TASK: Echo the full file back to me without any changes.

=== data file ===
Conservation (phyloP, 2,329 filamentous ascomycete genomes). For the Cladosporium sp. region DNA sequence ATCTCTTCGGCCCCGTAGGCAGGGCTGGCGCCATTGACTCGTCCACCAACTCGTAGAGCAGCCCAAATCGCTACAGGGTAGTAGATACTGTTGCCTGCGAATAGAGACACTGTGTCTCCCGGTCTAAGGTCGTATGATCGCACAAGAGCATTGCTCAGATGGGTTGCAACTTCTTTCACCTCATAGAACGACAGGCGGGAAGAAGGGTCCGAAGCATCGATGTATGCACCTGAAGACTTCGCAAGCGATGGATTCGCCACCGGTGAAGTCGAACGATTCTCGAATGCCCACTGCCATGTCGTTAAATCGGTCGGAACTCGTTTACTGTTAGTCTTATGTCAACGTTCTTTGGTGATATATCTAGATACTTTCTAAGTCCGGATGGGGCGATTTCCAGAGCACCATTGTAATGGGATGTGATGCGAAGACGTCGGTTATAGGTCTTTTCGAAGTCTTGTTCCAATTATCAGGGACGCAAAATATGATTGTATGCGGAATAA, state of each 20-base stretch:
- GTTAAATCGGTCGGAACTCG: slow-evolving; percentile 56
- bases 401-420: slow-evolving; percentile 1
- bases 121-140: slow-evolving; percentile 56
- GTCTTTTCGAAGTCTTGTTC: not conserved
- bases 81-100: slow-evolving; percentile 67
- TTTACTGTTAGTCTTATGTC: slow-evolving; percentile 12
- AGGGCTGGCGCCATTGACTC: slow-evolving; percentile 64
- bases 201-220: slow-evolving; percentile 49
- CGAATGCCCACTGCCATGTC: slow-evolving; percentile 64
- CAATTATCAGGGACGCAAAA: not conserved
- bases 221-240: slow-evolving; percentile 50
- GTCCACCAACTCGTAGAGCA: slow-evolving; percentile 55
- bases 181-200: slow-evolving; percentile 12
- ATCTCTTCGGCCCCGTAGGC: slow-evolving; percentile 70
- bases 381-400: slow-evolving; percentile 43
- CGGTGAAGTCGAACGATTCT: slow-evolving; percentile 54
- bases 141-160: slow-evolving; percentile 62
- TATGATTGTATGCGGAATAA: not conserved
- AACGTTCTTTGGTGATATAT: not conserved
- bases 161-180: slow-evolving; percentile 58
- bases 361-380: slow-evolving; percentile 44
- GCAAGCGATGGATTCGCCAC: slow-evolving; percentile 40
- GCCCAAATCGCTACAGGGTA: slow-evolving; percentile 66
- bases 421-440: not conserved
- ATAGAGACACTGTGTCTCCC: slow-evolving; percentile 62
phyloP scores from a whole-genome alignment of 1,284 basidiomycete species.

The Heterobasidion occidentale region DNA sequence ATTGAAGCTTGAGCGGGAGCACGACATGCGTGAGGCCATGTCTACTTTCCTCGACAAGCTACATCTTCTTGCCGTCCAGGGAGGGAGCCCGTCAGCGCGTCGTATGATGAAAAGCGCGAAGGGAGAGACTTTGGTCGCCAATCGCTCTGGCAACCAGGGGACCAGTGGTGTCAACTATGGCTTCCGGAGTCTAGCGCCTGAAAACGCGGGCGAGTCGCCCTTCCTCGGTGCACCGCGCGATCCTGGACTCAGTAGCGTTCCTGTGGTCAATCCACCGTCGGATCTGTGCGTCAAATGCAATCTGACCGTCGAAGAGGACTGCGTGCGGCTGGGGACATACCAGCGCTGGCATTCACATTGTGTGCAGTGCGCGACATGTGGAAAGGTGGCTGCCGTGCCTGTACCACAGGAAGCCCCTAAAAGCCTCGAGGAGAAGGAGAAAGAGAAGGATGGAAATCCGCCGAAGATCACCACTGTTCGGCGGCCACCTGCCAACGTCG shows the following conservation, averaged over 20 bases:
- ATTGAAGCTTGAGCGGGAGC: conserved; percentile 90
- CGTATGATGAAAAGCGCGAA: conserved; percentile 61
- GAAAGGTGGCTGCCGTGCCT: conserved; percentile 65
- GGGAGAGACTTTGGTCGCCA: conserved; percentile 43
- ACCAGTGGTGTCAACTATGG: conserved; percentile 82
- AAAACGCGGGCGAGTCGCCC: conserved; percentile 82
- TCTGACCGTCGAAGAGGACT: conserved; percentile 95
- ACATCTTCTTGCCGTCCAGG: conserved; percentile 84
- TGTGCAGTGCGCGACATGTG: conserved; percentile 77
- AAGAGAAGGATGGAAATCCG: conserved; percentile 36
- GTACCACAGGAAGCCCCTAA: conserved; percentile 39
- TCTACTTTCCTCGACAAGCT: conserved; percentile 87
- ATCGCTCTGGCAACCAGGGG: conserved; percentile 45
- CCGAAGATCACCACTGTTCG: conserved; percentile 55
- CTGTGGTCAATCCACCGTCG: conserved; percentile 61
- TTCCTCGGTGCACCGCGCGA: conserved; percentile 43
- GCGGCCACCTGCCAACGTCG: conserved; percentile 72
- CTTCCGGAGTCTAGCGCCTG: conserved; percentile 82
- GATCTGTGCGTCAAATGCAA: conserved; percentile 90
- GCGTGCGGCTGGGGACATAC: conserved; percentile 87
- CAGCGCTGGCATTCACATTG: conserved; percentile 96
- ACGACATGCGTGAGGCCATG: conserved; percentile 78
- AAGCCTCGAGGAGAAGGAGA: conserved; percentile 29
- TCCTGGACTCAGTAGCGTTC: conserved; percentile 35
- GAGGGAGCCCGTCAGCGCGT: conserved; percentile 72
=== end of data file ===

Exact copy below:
Conservation (phyloP, 2,329 filamentous ascomycete genomes). For the Cladosporium sp. region DNA sequence ATCTCTTCGGCCCCGTAGGCAGGGCTGGCGCCATTGACTCGTCCACCAACTCGTAGAGCAGCCCAAATCGCTACAGGGTAGTAGATACTGTTGCCTGCGAATAGAGACACTGTGTCTCCCGGTCTAAGGTCGTATGATCGCACAAGAGCATTGCTCAGATGGGTTGCAACTTCTTTCACCTCATAGAACGACAGGCGGGAAGAAGGGTCCGAAGCATCGATGTATGCACCTGAAGACTTCGCAAGCGATGGATTCGCCACCGGTGAAGTCGAACGATTCTCGAATGCCCACTGCCATGTCGTTAAATCGGTCGGAACTCGTTTACTGTTAGTCTTATGTCAACGTTCTTTGGTGATATATCTAGATACTTTCTAAGTCCGGATGGGGCGATTTCCAGAGCACCATTGTAATGGGATGTGATGCGAAGACGTCGGTTATAGGTCTTTTCGAAGTCTTGTTCCAATTATCAGGGACGCAAAATATGATTGTATGCGGAATAA, state of each 20-base stretch:
- GTTAAATCGGTCGGAACTCG: slow-evolving; percentile 56
- bases 401-420: slow-evolving; percentile 1
- bases 121-140: slow-evolving; percentile 56
- GTCTTTTCGAAGTCTTGTTC: not conserved
- bases 81-100: slow-evolving; percentile 67
- TTTACTGTTAGTCTTATGTC: slow-evolving; percentile 12
- AGGGCTGGCGCCATTGACTC: slow-evolving; percentile 64
- bases 201-220: slow-evolving; percentile 49
- CGAATGCCCACTGCCATGTC: slow-evolving; percentile 64
- CAATTATCAGGGACGCAAAA: not conserved
- bases 221-240: slow-evolving; percentile 50
- GTCCACCAACTCGTAGAGCA: slow-evolving; percentile 55
- bases 181-200: slow-evolving; percentile 12
- ATCTCTTCGGCCCCGTAGGC: slow-evolving; percentile 70
- bases 381-400: slow-evolving; percentile 43
- CGGTGAAGTCGAACGATTCT: slow-evolving; percentile 54
- bases 141-160: slow-evolving; percentile 62
- TATGATTGTATGCGGAATAA: not conserved
- AACGTTCTTTGGTGATATAT: not conserved
- bases 161-180: slow-evolving; percentile 58
- bases 361-380: slow-evolving; percentile 44
- GCAAGCGATGGATTCGCCAC: slow-evolving; percentile 40
- GCCCAAATCGCTACAGGGTA: slow-evolving; percentile 66
- bases 421-440: not conserved
- ATAGAGACACTGTGTCTCCC: slow-evolving; percentile 62
phyloP scores from a whole-genome alignment of 1,284 basidiomycete species.

The Heterobasidion occidentale region DNA sequence ATTGAAGCTTGAGCGGGAGCACGACATGCGTGAGGCCATGTCTACTTTCCTCGACAAGCTACATCTTCTTGCCGTCCAGGGAGGGAGCCCGTCAGCGCGTCGTATGATGAAAAGCGCGAAGGGAGAGACTTTGGTCGCCAATCGCTCTGGCAACCAGGGGACCAGTGGTGTCAACTATGGCTTCCGGAGTCTAGCGCCTGAAAACGCGGGCGAGTCGCCCTTCCTCGGTGCACCGCGCGATCCTGGACTCAGTAGCGTTCCTGTGGTCAATCCACCGTCGGATCTGTGCGTCAAATGCAATCTGACCGTCGAAGAGGACTGCGTGCGGCTGGGGACATACCAGCGCTGGCATTCACATTGTGTGCAGTGCGCGACATGTGGAAAGGTGGCTGCCGTGCCTGTACCACAGGAAGCCCCTAAAAGCCTCGAGGAGAAGGAGAAAGAGAAGGATGGAAATCCGCCGAAGATCACCACTGTTCGGCGGCCACCTGCCAACGTCG shows the following conservation, averaged over 20 bases:
- ATTGAAGCTTGAGCGGGAGC: conserved; percentile 90
- CGTATGATGAAAAGCGCGAA: conserved; percentile 61
- GAAAGGTGGCTGCCGTGCCT: conserved; percentile 65
- GGGAGAGACTTTGGTCGCCA: conserved; percentile 43
- ACCAGTGGTGTCAACTATGG: conserved; percentile 82
- AAAACGCGGGCGAGTCGCCC: conserved; percentile 82
- TCTGACCGTCGAAGAGGACT: conserved; percentile 95
- ACATCTTCTTGCCGTCCAGG: conserved; percentile 84
- TGTGCAGTGCGCGACATGTG: conserved; percentile 77
- AAGAGAAGGATGGAAATCCG: conserved; percentile 36
- GTACCACAGGAAGCCCCTAA: conserved; percentile 39
- TCTACTTTCCTCGACAAGCT: conserved; percentile 87
- ATCGCTCTGGCAACCAGGGG: conserved; percentile 45
- CCGAAGATCACCACTGTTCG: conserved; percentile 55
- CTGTGGTCAATCCACCGTCG: conserved; percentile 61
- TTCCTCGGTGCACCGCGCGA: conserved; percentile 43
- GCGGCCACCTGCCAACGTCG: conserved; percentile 72
- CTTCCGGAGTCTAGCGCCTG: conserved; percentile 82
- GATCTGTGCGTCAAATGCAA: conserved; percentile 90
- GCGTGCGGCTGGGGACATAC: conserved; percentile 87
- CAGCGCTGGCATTCACATTG: conserved; percentile 96
- ACGACATGCGTGAGGCCATG: conserved; percentile 78
- AAGCCTCGAGGAGAAGGAGA: conserved; percentile 29
- TCCTGGACTCAGTAGCGTTC: conserved; percentile 35
- GAGGGAGCCCGTCAGCGCGT: conserved; percentile 72